This study uses large-scale, cross-national demographic data to analyze trajectories of higher education expansion worldwide, understood to encompass both tertiary and nontertiary postsecondary education1 (such as nonacademic postsecondary trade schools and other courses falling under Level 4 of the International Standard Classification of Education (ISCED)). We argue that much research and policy has implicitly assumed that the trajectories of participation in higher education are fundamentally different from other levels of education, particularly with respect to ultimate ceilings. Our analysis therefore compares the functional form of higher education expansion in enrollments across nations with that observed in the expansion of primary and basic education to universal access. Although higher education differs from primary and secondary schooling in many ways, we empirically examine whether it follows a similar pattern of expansion or, unlike primary and secondary schooling, shows signs of reaching a ceiling at some significantly lower level. For researchers and policy analysts investigating education projections at the population level or feeding into population projections, the question is simply unavoidable. The ad hoc approach of artificially limiting higher education attainment to 90 % of a cohort (Lutz et al. 2014; Vincent-Lancrin 2008) is clearly unsatisfactory.
Our findings indicate that the expansion of higher education is remarkably similar to lower levels of schooling, merely at a slower average pace. In particular, we find that a model using the same functional form—a sigmoidal growth curve from zero to universal participation—fits the average expansion patterns at all levels equally well. In addition, the variation of individual countries around their average trend is similar, and so is the amount of variation between countries. The main difference between the levels of education is that the mean rate of expansion is slower for higher education.
Theoretical Perspectives on Higher Education Attainment
Although absolute limits to expansion have seldom been discussed directly in the literature on higher education, much research has approached the topic indirectly, either by debating whether such limits have already been reached (i.e., overqualification) or by presenting theoretical arguments that entail expectations for the long-term trajectory of enrollment in higher education. We begin by discussing higher education expansion as it has been directly addressed in existing research literature and policy. We then analyze two broad theoretical perspectives to generate expectations for long-term trends in higher education enrollment. The first—political economy approaches—discusses higher education in terms of skills supply and labor market demand in the context of a policy and regulatory framework. The second—institutional approaches—views changing social norms around education as the driving force for expansion.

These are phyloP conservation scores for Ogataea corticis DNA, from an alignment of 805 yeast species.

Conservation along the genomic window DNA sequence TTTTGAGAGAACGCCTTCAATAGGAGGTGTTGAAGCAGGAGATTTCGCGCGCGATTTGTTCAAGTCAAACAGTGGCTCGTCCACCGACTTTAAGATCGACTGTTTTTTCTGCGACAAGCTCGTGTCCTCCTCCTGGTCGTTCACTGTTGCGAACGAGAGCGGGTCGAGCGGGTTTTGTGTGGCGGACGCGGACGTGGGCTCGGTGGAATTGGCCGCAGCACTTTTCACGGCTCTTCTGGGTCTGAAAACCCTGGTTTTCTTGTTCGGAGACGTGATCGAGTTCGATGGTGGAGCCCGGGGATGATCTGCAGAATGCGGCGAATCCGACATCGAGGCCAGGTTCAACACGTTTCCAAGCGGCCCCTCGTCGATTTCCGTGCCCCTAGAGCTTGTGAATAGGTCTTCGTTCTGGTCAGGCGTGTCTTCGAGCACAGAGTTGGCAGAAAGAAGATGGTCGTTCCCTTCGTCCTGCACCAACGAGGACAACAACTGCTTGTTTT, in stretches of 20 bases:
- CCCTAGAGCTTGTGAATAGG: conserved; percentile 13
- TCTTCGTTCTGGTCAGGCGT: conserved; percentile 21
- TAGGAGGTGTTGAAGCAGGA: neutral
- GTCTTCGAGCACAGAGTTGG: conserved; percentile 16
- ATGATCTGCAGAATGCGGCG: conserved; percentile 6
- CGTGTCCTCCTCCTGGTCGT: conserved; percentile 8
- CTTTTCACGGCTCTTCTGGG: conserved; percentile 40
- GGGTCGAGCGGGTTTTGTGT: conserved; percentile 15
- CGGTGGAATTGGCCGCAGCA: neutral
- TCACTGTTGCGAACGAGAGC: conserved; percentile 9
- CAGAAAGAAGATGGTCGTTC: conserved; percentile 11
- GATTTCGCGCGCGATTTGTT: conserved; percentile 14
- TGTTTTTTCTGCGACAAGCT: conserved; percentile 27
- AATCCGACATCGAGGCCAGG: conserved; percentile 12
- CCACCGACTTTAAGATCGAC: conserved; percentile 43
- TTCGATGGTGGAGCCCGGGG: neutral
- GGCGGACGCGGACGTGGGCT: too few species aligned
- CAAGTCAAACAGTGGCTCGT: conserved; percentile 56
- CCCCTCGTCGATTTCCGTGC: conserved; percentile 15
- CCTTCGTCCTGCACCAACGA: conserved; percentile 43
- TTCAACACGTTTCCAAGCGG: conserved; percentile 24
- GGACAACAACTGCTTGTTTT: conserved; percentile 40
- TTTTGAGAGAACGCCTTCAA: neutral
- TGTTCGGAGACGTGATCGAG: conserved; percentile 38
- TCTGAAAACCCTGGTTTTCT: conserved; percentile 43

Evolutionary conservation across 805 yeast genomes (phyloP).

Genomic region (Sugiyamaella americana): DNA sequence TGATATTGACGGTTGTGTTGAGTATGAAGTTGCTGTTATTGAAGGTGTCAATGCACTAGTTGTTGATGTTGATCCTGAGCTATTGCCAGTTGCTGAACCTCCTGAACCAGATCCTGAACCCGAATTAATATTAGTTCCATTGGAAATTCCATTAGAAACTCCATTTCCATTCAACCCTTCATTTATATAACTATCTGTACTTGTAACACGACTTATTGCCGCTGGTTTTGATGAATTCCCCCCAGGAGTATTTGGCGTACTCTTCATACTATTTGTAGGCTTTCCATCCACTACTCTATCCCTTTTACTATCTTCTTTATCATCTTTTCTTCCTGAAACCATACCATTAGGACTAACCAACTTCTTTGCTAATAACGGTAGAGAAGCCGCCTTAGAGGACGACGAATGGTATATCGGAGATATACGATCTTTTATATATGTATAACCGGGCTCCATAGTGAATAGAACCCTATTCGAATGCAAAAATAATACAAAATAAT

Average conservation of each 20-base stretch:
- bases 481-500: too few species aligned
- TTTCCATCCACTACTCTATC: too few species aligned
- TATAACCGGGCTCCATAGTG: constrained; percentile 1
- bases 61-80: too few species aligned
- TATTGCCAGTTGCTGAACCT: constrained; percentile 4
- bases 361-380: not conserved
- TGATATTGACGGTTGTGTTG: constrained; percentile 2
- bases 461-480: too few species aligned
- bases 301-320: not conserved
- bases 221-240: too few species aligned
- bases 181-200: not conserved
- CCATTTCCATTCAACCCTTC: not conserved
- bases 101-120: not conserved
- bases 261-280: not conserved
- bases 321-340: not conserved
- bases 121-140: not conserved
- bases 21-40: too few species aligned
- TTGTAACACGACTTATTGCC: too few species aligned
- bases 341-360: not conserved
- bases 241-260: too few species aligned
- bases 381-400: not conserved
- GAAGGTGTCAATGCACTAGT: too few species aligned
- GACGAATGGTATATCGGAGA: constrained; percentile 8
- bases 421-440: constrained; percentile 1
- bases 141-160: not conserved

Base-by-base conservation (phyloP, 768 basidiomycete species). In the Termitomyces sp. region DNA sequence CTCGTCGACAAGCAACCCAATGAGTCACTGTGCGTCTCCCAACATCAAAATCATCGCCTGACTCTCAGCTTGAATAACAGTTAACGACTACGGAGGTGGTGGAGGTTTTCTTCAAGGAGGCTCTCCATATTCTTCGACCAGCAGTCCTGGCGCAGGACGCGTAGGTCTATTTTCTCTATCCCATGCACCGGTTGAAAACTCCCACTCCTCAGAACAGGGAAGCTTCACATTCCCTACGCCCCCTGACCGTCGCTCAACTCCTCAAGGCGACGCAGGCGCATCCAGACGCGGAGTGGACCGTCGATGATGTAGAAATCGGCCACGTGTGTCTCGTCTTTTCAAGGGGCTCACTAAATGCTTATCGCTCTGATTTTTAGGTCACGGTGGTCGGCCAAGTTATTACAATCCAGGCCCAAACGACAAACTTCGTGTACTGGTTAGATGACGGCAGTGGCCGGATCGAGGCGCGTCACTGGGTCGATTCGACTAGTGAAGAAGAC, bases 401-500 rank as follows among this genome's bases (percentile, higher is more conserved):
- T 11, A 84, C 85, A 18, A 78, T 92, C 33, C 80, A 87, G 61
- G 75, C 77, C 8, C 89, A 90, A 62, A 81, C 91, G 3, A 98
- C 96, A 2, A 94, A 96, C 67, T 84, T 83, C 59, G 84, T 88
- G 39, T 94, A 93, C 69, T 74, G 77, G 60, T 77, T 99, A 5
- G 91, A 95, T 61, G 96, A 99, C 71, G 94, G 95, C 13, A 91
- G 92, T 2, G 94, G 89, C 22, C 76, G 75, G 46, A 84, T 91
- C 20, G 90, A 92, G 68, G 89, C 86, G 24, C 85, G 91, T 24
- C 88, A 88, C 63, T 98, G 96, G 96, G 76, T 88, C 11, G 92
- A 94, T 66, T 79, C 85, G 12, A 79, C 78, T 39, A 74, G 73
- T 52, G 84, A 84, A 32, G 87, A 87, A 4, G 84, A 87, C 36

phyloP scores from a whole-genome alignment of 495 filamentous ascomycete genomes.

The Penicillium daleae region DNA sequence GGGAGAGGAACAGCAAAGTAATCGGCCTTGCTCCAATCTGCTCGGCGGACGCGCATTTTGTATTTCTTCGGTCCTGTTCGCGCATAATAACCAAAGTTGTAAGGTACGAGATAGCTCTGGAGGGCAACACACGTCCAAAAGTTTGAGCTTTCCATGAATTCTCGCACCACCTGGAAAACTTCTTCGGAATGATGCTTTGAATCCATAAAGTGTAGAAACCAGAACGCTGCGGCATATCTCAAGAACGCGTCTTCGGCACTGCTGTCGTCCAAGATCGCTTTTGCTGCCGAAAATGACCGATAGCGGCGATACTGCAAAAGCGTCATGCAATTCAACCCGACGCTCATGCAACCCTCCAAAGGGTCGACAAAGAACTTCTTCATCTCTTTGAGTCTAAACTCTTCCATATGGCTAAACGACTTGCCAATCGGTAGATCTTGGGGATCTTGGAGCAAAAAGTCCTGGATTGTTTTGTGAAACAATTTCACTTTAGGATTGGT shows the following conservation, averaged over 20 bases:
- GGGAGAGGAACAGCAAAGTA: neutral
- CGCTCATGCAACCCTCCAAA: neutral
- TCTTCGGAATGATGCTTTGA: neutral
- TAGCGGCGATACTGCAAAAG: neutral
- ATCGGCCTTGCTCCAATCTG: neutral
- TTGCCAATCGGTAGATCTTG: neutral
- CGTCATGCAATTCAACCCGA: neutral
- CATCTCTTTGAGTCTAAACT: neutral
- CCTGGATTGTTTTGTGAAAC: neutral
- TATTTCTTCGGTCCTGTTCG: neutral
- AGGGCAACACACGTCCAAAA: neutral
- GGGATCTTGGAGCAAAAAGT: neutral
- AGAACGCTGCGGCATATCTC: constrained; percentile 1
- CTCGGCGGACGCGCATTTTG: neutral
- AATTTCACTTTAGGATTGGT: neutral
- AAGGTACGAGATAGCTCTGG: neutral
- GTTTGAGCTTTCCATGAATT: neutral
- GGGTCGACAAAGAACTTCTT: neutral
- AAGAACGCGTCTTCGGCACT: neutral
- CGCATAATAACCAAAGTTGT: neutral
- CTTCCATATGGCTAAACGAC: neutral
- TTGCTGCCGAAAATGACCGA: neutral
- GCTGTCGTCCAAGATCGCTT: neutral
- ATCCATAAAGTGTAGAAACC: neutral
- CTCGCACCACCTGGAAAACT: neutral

Higher Education Expansion
Trow’s (1973) seminal study of higher education provides a framework for considering the expansion of higher education systems from elite (less than 15 % enrollment) to mass (16 % to 50 % enrollment) to universal access (greater than 50 % enrollment). However, the classification of 50 % enrollment as universal differs significantly from standards at other levels of education—specifically, the 100 % net enrollment target for universal primary education (UNESCO Institute for Statistics 2009; United Nations General Assembly 2000). To disambiguate, we use the term truly universal to refer to universal primary education. Foundational literature has established some expectation that in the long run, the expansion of higher education is likely to differ from other levels of education. However, Trow (1973:7) also noted the importance of changing social norms as a driving force in higher education expansion, stating that “when the proportion of the whole population comes to be about 50 %, and in certain sectors of the society it is then of course much higher, attendance in higher education is increasingly seen as an obligation.” Trow’s typology therefore leaves open the possibility for even higher levels of enrollment, despite establishing 50 % as sufficiently universal.